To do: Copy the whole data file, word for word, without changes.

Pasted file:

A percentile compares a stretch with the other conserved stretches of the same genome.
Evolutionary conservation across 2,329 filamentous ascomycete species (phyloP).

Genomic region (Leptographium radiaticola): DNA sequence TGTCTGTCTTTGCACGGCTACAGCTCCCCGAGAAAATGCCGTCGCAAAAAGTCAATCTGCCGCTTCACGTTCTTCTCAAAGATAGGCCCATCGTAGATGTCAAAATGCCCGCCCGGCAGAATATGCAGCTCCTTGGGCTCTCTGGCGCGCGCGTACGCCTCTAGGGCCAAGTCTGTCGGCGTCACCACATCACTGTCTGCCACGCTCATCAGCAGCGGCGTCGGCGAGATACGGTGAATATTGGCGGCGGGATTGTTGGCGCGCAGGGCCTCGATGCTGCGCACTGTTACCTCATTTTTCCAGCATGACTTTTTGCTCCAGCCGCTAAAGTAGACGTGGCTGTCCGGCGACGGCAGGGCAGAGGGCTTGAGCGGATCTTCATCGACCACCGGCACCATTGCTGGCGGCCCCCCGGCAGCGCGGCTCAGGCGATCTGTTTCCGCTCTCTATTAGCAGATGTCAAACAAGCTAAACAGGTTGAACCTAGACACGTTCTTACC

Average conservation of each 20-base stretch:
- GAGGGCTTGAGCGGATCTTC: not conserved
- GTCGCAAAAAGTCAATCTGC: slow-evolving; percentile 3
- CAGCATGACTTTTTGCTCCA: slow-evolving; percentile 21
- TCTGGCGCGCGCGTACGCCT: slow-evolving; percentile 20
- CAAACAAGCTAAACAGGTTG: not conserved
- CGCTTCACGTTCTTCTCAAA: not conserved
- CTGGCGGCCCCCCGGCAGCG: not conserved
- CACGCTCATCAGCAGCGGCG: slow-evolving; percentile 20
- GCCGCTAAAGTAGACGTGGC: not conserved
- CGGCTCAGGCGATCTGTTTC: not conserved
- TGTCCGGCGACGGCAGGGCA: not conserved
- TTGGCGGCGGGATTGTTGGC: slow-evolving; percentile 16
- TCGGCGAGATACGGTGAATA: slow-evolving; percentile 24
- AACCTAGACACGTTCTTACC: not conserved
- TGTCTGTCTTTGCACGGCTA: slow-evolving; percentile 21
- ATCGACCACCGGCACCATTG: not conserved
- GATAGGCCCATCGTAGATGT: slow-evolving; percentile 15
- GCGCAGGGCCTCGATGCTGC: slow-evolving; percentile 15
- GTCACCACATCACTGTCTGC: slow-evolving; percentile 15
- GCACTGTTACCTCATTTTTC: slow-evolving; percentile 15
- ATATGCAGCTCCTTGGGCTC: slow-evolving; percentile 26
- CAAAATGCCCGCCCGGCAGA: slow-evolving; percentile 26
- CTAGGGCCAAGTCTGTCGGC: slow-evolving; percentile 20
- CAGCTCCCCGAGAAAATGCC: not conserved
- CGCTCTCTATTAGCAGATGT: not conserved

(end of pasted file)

A percentile compares a stretch with the other conserved stretches of the same genome.
Evolutionary conservation across 2,329 filamentous ascomycete species (phyloP).

Genomic region (Leptographium radiaticola): DNA sequence TGTCTGTCTTTGCACGGCTACAGCTCCCCGAGAAAATGCCGTCGCAAAAAGTCAATCTGCCGCTTCACGTTCTTCTCAAAGATAGGCCCATCGTAGATGTCAAAATGCCCGCCCGGCAGAATATGCAGCTCCTTGGGCTCTCTGGCGCGCGCGTACGCCTCTAGGGCCAAGTCTGTCGGCGTCACCACATCACTGTCTGCCACGCTCATCAGCAGCGGCGTCGGCGAGATACGGTGAATATTGGCGGCGGGATTGTTGGCGCGCAGGGCCTCGATGCTGCGCACTGTTACCTCATTTTTCCAGCATGACTTTTTGCTCCAGCCGCTAAAGTAGACGTGGCTGTCCGGCGACGGCAGGGCAGAGGGCTTGAGCGGATCTTCATCGACCACCGGCACCATTGCTGGCGGCCCCCCGGCAGCGCGGCTCAGGCGATCTGTTTCCGCTCTCTATTAGCAGATGTCAAACAAGCTAAACAGGTTGAACCTAGACACGTTCTTACC

Average conservation of each 20-base stretch:
- GAGGGCTTGAGCGGATCTTC: not conserved
- GTCGCAAAAAGTCAATCTGC: slow-evolving; percentile 3
- CAGCATGACTTTTTGCTCCA: slow-evolving; percentile 21
- TCTGGCGCGCGCGTACGCCT: slow-evolving; percentile 20
- CAAACAAGCTAAACAGGTTG: not conserved
- CGCTTCACGTTCTTCTCAAA: not conserved
- CTGGCGGCCCCCCGGCAGCG: not conserved
- CACGCTCATCAGCAGCGGCG: slow-evolving; percentile 20
- GCCGCTAAAGTAGACGTGGC: not conserved
- CGGCTCAGGCGATCTGTTTC: not conserved
- TGTCCGGCGACGGCAGGGCA: not conserved
- TTGGCGGCGGGATTGTTGGC: slow-evolving; percentile 16
- TCGGCGAGATACGGTGAATA: slow-evolving; percentile 24
- AACCTAGACACGTTCTTACC: not conserved
- TGTCTGTCTTTGCACGGCTA: slow-evolving; percentile 21
- ATCGACCACCGGCACCATTG: not conserved
- GATAGGCCCATCGTAGATGT: slow-evolving; percentile 15
- GCGCAGGGCCTCGATGCTGC: slow-evolving; percentile 15
- GTCACCACATCACTGTCTGC: slow-evolving; percentile 15
- GCACTGTTACCTCATTTTTC: slow-evolving; percentile 15
- ATATGCAGCTCCTTGGGCTC: slow-evolving; percentile 26
- CAAAATGCCCGCCCGGCAGA: slow-evolving; percentile 26
- CTAGGGCCAAGTCTGTCGGC: slow-evolving; percentile 20
- CAGCTCCCCGAGAAAATGCC: not conserved
- CGCTCTCTATTAGCAGATGT: not conserved